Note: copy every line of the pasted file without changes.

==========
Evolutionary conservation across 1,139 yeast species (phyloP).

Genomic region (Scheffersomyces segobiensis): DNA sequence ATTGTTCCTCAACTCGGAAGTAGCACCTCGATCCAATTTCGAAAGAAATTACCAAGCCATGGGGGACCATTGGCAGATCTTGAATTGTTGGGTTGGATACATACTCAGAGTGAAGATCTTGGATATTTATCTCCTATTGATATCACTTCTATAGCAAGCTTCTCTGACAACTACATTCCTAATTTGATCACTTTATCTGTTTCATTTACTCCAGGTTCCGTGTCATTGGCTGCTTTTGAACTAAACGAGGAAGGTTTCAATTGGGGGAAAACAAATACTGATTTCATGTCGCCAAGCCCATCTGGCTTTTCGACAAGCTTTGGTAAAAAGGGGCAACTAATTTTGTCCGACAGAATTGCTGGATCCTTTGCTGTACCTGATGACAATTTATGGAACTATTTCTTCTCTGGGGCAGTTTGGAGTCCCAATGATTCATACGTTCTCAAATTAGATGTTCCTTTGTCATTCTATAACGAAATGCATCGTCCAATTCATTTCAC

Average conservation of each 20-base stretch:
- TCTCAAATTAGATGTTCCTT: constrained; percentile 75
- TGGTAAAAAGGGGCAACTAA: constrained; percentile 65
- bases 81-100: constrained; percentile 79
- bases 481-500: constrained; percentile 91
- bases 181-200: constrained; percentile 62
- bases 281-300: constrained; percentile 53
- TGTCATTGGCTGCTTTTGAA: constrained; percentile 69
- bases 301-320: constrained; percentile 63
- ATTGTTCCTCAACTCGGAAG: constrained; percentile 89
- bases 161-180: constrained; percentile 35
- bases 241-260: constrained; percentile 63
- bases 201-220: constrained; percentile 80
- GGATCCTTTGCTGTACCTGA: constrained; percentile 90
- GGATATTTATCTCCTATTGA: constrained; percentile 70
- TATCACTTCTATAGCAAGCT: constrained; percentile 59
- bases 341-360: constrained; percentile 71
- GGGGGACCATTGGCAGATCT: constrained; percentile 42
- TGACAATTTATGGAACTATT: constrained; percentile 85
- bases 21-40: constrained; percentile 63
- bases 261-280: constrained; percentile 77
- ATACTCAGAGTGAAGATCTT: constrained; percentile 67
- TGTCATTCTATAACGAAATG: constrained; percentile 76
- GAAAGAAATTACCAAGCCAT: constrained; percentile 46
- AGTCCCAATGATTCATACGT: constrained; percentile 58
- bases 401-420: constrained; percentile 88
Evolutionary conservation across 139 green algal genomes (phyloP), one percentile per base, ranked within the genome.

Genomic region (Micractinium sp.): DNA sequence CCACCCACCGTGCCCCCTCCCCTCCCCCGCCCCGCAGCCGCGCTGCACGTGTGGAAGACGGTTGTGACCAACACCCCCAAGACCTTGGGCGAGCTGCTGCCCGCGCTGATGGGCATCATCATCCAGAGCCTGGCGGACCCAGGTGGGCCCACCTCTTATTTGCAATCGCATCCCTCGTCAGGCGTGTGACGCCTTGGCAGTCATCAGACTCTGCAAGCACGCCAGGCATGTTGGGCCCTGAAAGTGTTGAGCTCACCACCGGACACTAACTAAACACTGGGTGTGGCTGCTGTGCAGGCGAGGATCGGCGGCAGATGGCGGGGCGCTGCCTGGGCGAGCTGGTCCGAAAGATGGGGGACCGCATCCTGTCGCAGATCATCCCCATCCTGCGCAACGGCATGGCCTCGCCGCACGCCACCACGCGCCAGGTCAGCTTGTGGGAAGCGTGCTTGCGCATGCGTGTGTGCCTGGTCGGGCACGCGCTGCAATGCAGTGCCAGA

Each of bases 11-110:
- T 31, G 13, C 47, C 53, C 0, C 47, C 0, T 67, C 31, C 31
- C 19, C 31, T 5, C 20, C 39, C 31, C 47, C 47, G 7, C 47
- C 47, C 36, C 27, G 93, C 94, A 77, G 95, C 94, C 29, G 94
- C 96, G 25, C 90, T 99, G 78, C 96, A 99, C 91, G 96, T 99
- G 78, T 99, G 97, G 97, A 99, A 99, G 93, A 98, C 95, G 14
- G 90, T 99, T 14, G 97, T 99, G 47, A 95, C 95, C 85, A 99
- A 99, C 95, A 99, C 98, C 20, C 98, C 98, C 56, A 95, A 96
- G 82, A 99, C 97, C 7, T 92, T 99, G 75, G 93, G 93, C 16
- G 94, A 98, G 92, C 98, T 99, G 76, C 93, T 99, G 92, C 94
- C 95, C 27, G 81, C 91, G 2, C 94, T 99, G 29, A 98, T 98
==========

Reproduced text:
Evolutionary conservation across 1,139 yeast species (phyloP).

Genomic region (Scheffersomyces segobiensis): DNA sequence ATTGTTCCTCAACTCGGAAGTAGCACCTCGATCCAATTTCGAAAGAAATTACCAAGCCATGGGGGACCATTGGCAGATCTTGAATTGTTGGGTTGGATACATACTCAGAGTGAAGATCTTGGATATTTATCTCCTATTGATATCACTTCTATAGCAAGCTTCTCTGACAACTACATTCCTAATTTGATCACTTTATCTGTTTCATTTACTCCAGGTTCCGTGTCATTGGCTGCTTTTGAACTAAACGAGGAAGGTTTCAATTGGGGGAAAACAAATACTGATTTCATGTCGCCAAGCCCATCTGGCTTTTCGACAAGCTTTGGTAAAAAGGGGCAACTAATTTTGTCCGACAGAATTGCTGGATCCTTTGCTGTACCTGATGACAATTTATGGAACTATTTCTTCTCTGGGGCAGTTTGGAGTCCCAATGATTCATACGTTCTCAAATTAGATGTTCCTTTGTCATTCTATAACGAAATGCATCGTCCAATTCATTTCAC

Average conservation of each 20-base stretch:
- TCTCAAATTAGATGTTCCTT: constrained; percentile 75
- TGGTAAAAAGGGGCAACTAA: constrained; percentile 65
- bases 81-100: constrained; percentile 79
- bases 481-500: constrained; percentile 91
- bases 181-200: constrained; percentile 62
- bases 281-300: constrained; percentile 53
- TGTCATTGGCTGCTTTTGAA: constrained; percentile 69
- bases 301-320: constrained; percentile 63
- ATTGTTCCTCAACTCGGAAG: constrained; percentile 89
- bases 161-180: constrained; percentile 35
- bases 241-260: constrained; percentile 63
- bases 201-220: constrained; percentile 80
- GGATCCTTTGCTGTACCTGA: constrained; percentile 90
- GGATATTTATCTCCTATTGA: constrained; percentile 70
- TATCACTTCTATAGCAAGCT: constrained; percentile 59
- bases 341-360: constrained; percentile 71
- GGGGGACCATTGGCAGATCT: constrained; percentile 42
- TGACAATTTATGGAACTATT: constrained; percentile 85
- bases 21-40: constrained; percentile 63
- bases 261-280: constrained; percentile 77
- ATACTCAGAGTGAAGATCTT: constrained; percentile 67
- TGTCATTCTATAACGAAATG: constrained; percentile 76
- GAAAGAAATTACCAAGCCAT: constrained; percentile 46
- AGTCCCAATGATTCATACGT: constrained; percentile 58
- bases 401-420: constrained; percentile 88
Evolutionary conservation across 139 green algal genomes (phyloP), one percentile per base, ranked within the genome.

Genomic region (Micractinium sp.): DNA sequence CCACCCACCGTGCCCCCTCCCCTCCCCCGCCCCGCAGCCGCGCTGCACGTGTGGAAGACGGTTGTGACCAACACCCCCAAGACCTTGGGCGAGCTGCTGCCCGCGCTGATGGGCATCATCATCCAGAGCCTGGCGGACCCAGGTGGGCCCACCTCTTATTTGCAATCGCATCCCTCGTCAGGCGTGTGACGCCTTGGCAGTCATCAGACTCTGCAAGCACGCCAGGCATGTTGGGCCCTGAAAGTGTTGAGCTCACCACCGGACACTAACTAAACACTGGGTGTGGCTGCTGTGCAGGCGAGGATCGGCGGCAGATGGCGGGGCGCTGCCTGGGCGAGCTGGTCCGAAAGATGGGGGACCGCATCCTGTCGCAGATCATCCCCATCCTGCGCAACGGCATGGCCTCGCCGCACGCCACCACGCGCCAGGTCAGCTTGTGGGAAGCGTGCTTGCGCATGCGTGTGTGCCTGGTCGGGCACGCGCTGCAATGCAGTGCCAGA

Each of bases 11-110:
- T 31, G 13, C 47, C 53, C 0, C 47, C 0, T 67, C 31, C 31
- C 19, C 31, T 5, C 20, C 39, C 31, C 47, C 47, G 7, C 47
- C 47, C 36, C 27, G 93, C 94, A 77, G 95, C 94, C 29, G 94
- C 96, G 25, C 90, T 99, G 78, C 96, A 99, C 91, G 96, T 99
- G 78, T 99, G 97, G 97, A 99, A 99, G 93, A 98, C 95, G 14
- G 90, T 99, T 14, G 97, T 99, G 47, A 95, C 95, C 85, A 99
- A 99, C 95, A 99, C 98, C 20, C 98, C 98, C 56, A 95, A 96
- G 82, A 99, C 97, C 7, T 92, T 99, G 75, G 93, G 93, C 16
- G 94, A 98, G 92, C 98, T 99, G 76, C 93, T 99, G 92, C 94
- C 95, C 27, G 81, C 91, G 2, C 94, T 99, G 29, A 98, T 98